If you haven’t yet read Claudia Rankine’s multigenre blend of prose, poetry, art, and protest lyric Citizen: An American Lyric, do yourself a favor and pick it up. Particularly, perhaps especially, if you are white. Because you don’t understand, and even though reading a book is not the same as living the experience, it will open your eyes. Some of what you will read in this book you think you know, but the bone-deep weariness of living in America and being black permeates every single page of this beautifully written book.
Rankine writes about topics from the #blacklivesmatter movement to Hurricane Katrina to Venus and Serena Williams to Trayvon Martin to microaggressions. I think my favorite part was perhaps the extended section on Serena Williams. Many years ago, I used to follow tennis, but I haven’t really done so for about 25 years. So, I didn’t realize what Serena Williams had been through in her career, and it was educational to be sure. I also found section VI on Katrina, Trayvon Martin, James Craig Anderson, the Jena Six, and New York’s stop and frisk policy especially powerful. Each was described as a script of a situation video.
Rankine experiments with boundaries. At times, it’s hard to classify what, exactly the form is—poetry? essay? The resulting book resembles an assignment I have given my students in the past: the multigenre research project. In this assignment, students research a topic, but rather than write a research paper to show what they learned, they write poems, stories, and essays (any genre you can think of, just about) and use photographs and art to tell the story of what they have learned. They are immensely creative, incredibly interesting and inventive, and highly expressive. Citizen could probably best be classified as a multigenre book on the black experience in America. It includes criticism, prose, poetry, art, and photography. In fact, the chilling omission of a key detail on p. 91 somehow rendered the photograph (which is a famous photograph of a lynching) even more stunning and frightening, and I’m not sure how, but you really have to see it. Even the cover is a fascinating work of art. At first glance, I thought it was a black mask, but I realized it is actually a hood like you might find on a hoodie sweatshirt.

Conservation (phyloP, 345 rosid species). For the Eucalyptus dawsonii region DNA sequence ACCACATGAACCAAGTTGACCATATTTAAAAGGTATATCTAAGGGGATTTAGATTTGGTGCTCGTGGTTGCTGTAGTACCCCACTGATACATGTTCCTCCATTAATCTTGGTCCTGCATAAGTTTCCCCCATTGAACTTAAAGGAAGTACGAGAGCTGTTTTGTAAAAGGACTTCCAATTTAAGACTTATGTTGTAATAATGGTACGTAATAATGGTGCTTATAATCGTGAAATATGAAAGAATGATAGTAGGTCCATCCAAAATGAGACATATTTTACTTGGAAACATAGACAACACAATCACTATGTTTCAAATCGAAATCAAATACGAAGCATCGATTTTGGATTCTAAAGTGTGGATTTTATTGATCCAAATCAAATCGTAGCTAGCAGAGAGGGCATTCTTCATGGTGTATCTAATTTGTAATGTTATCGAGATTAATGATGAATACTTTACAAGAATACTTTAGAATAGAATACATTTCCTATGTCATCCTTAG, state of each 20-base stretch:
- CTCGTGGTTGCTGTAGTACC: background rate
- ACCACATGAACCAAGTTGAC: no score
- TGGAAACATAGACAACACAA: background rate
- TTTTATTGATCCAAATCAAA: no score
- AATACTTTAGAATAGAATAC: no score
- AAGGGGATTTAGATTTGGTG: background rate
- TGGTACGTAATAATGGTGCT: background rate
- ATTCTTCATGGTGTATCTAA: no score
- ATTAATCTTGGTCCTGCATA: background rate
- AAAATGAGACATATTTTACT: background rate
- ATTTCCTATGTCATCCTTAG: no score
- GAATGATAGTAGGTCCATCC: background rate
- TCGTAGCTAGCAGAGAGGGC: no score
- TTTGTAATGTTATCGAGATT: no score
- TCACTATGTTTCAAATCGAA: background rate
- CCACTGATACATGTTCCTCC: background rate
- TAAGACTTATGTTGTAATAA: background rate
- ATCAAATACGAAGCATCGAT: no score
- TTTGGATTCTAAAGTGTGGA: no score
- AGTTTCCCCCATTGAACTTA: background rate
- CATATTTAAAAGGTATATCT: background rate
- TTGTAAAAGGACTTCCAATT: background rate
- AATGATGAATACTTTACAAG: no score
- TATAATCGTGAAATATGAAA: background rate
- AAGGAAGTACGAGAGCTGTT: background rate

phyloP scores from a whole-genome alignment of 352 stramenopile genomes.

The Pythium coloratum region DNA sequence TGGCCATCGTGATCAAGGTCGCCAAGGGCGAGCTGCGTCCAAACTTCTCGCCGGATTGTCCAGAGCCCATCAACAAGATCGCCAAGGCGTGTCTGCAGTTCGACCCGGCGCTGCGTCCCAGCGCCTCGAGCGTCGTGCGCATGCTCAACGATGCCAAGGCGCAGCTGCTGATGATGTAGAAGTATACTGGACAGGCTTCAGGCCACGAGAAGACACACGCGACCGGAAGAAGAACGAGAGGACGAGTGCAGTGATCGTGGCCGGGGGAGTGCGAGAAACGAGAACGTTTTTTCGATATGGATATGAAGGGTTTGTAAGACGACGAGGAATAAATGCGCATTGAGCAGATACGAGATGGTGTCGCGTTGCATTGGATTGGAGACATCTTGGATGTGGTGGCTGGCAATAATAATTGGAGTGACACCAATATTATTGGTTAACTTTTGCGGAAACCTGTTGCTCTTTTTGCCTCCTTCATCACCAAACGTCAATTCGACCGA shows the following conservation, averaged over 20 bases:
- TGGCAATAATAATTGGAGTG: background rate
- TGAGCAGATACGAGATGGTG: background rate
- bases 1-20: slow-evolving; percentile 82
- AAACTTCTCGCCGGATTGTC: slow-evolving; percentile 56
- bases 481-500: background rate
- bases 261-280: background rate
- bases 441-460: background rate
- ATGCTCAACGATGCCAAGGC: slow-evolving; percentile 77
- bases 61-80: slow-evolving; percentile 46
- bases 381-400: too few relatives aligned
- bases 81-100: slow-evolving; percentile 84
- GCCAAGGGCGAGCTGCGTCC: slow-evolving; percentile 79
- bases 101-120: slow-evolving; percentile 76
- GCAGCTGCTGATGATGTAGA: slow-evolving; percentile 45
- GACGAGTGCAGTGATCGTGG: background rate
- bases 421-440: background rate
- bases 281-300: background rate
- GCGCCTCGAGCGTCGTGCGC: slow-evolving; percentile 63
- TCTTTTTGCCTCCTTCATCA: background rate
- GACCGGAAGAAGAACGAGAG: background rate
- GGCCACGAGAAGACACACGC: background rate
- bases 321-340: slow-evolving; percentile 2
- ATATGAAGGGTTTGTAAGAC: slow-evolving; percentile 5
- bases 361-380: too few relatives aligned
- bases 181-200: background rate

I read Citizen in one gulp, and I probably should have slowed down to take it in because it deserves a thoughtful reading, but I couldn’t put it down. It’s one of those books I think I will be pressing into the hands of just about everyone I know. Powerful. Wow.Rating:
2 thoughts on “Review: Citizen, Claudia Rankine”
I thought this book was amazing, too. The story that’s really stuck with me is the one where — I can’t remember if it was Rankine herself or a friend? — but where a black woman goes to an appointment with her new ?therapist?, and when she gets to the house, the ?therapist? comes out and screams at her. I think it’s a combination of how typical a racially-charged interaction it is, and how important it was in that case for these two people to establish a relationship of trust. And right off the top, the therapist makes it impossible for that to ever happen. Awful.
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That one was great. If memory serves, the therapist has an entrance to her practice in the back, and the therapist thought she was trespassing in the yard.
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